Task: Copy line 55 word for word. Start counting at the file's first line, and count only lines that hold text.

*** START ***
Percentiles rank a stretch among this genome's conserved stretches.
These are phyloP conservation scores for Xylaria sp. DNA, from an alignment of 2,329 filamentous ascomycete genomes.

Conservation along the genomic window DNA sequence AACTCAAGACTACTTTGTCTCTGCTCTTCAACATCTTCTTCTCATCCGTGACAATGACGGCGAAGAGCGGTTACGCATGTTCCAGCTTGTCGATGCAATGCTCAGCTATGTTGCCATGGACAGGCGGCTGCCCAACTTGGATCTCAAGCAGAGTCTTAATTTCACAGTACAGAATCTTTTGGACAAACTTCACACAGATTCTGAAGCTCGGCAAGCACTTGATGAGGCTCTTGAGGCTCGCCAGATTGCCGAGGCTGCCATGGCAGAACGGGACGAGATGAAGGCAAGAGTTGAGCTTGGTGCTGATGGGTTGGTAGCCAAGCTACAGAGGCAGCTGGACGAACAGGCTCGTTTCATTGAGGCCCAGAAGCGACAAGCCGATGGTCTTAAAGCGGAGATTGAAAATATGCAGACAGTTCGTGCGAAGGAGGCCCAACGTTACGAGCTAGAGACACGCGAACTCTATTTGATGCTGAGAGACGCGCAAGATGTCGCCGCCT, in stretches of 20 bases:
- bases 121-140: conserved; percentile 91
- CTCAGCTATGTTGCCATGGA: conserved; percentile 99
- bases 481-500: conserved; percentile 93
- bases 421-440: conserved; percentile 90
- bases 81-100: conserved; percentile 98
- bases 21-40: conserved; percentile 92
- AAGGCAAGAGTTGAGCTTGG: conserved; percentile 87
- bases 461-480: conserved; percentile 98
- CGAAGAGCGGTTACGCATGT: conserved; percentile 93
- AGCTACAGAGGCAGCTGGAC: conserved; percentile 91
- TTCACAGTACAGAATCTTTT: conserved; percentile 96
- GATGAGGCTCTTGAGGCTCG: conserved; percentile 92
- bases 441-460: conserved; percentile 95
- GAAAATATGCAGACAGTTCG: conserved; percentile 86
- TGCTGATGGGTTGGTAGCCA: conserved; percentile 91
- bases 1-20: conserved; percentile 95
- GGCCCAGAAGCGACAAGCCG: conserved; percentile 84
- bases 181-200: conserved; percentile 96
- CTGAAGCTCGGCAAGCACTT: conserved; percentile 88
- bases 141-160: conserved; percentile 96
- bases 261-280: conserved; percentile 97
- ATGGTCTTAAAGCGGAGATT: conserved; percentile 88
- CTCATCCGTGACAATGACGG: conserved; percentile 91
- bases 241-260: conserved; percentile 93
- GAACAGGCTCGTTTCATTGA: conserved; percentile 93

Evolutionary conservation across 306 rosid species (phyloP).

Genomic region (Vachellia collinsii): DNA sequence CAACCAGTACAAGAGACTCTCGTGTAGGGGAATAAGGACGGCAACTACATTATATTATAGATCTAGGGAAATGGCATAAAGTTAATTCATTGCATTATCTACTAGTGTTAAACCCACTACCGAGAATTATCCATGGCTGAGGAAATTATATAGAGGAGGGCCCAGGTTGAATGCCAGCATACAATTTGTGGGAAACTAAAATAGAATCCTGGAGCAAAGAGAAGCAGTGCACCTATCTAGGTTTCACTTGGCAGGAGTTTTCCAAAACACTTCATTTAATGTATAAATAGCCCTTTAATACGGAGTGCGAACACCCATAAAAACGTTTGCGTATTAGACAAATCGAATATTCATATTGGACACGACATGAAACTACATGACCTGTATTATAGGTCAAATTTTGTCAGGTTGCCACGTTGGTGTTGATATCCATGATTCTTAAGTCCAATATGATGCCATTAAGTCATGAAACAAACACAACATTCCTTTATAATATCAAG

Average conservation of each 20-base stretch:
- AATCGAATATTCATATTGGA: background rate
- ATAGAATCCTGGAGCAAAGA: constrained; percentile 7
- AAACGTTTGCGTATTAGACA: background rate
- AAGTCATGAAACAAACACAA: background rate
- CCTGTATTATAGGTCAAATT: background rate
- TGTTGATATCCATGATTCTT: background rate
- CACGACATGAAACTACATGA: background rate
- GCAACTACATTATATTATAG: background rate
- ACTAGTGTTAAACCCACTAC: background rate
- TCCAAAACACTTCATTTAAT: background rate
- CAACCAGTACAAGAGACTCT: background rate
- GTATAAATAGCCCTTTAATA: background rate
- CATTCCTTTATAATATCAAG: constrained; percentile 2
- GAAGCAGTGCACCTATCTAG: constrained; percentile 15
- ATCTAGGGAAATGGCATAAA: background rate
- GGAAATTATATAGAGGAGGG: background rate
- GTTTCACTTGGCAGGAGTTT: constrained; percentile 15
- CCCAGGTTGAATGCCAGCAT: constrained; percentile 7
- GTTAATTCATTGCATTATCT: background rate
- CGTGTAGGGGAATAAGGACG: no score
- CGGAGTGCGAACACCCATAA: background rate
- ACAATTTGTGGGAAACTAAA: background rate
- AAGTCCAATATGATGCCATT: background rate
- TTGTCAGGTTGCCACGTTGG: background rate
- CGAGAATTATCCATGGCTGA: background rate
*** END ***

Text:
- TTGTCAGGTTGCCACGTTGG: background rate